Introduction The primary study aim was to determine if repeated exposure to trips and slips with increasing unpredictability while walking can improve balance recovery responses when predictive gait alterations (e.g. slowing down) are minimised. The secondary aim was to determine if predictive gait alterations acquired through exposure to perturbations at a fixed condition would transfer to highly unpredictable conditions. Methods Ten young adults were instructed to step on stepping tiles adjusted to their usual step length and to a metronome adjusted to their usual cadence on a 10-m walkway. Participants were exposed to a total of 12 slips, 12 trips and 6 non-perturbed trials in three conditions: 1) right leg fixed location, 2) left leg fixed location and 3) random leg and location. Kinematics during non-perturbed trials and pre- and post-perturbation steps were analysed. Results Throughout the three conditions, participants walked with similar gait speed, step length and cadence(p>0.05). Participants’ extrapolated centre of mass (XCoM) was anteriorly shifted immediately before slips at the fixed location (p<0.01), but this predictive gait alteration did not transfer to random perturbation locations. Improved balance recovery from trips in the random location was indicated by increased margin of stability and step length during recovery steps (p<0.05). Changes in balance recovery from slips in the random location was shown by reduced backward XCoM displacement and reduced slip speed during recovery steps (p<0.05). Conclusions Even in the absence of most predictive gait alterations, balance recovery responses to trips and slips were improved through exposure to repeated unpredictable perturbations. A common predictive gait alteration to lean forward immediately before a slip was not useful when the perturbation location was unpredictable. Training balance recovery with unpredictable perturbations may be beneficial to fall avoidance in everyday life.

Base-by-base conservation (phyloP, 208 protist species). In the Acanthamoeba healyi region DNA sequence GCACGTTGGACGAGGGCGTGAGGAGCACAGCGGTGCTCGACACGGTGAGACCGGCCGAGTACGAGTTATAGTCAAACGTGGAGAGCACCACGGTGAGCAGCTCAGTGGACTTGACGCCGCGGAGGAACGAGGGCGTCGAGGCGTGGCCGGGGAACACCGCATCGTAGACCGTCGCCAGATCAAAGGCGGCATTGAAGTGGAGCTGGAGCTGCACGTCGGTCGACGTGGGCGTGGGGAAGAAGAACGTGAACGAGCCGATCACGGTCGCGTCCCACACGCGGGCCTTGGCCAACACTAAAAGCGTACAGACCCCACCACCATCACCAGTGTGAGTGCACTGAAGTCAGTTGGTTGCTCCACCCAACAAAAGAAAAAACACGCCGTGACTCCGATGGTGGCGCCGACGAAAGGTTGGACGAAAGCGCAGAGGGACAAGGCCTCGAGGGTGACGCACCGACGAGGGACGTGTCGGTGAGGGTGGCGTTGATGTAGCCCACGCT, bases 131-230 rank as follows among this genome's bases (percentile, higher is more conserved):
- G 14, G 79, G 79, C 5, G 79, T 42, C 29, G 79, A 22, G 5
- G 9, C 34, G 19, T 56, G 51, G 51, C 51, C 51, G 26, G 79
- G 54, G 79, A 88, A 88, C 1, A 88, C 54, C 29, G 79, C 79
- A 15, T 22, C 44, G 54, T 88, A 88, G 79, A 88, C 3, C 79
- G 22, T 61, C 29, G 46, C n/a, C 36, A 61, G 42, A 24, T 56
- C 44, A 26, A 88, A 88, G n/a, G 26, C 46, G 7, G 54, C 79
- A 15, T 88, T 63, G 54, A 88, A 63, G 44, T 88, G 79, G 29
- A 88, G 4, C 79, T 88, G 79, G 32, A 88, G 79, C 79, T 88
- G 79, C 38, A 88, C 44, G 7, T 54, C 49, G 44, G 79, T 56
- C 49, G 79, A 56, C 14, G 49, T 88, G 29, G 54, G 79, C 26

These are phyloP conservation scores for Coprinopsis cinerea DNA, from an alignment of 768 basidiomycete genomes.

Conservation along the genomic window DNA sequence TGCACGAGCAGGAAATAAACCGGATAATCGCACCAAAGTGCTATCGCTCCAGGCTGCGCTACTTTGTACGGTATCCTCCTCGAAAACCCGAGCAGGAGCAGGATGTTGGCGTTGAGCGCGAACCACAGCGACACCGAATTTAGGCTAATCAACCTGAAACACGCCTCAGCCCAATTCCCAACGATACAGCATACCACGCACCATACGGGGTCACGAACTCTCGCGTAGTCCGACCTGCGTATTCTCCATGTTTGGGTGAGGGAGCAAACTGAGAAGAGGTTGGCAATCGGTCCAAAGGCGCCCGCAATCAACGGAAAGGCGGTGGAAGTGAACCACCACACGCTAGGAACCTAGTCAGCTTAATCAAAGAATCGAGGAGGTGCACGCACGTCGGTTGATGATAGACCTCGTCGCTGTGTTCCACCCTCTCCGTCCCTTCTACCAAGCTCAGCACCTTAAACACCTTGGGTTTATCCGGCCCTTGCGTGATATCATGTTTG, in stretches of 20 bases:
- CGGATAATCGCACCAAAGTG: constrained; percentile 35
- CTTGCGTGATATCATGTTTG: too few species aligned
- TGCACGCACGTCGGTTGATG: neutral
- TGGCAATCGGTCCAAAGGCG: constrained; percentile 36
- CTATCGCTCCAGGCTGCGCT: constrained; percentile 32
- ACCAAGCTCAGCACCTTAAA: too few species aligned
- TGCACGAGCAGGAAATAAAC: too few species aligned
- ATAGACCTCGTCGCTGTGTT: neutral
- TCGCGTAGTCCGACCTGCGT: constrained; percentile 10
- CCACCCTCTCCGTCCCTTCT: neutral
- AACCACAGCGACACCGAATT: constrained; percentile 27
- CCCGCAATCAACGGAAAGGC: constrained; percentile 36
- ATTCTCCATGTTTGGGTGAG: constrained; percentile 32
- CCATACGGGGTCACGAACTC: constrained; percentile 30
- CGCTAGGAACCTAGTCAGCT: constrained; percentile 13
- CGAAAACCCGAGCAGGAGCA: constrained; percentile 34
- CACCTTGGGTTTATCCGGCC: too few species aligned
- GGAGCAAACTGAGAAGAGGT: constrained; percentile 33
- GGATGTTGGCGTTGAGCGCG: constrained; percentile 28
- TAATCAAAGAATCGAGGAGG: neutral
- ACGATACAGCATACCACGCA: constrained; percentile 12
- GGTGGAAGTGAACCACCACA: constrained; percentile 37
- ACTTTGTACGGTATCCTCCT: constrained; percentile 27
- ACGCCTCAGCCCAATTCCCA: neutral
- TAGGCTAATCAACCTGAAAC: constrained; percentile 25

Bibliographical noteCopyright: © 2018 Okubo et al. This is an open access article distributed under the terms of the Creative Commons Attribution License, which permits unrestricted use, distribution, and reproduction in any medium, provided the original author and source are credited.
- predictive gait alterations
- balance recovery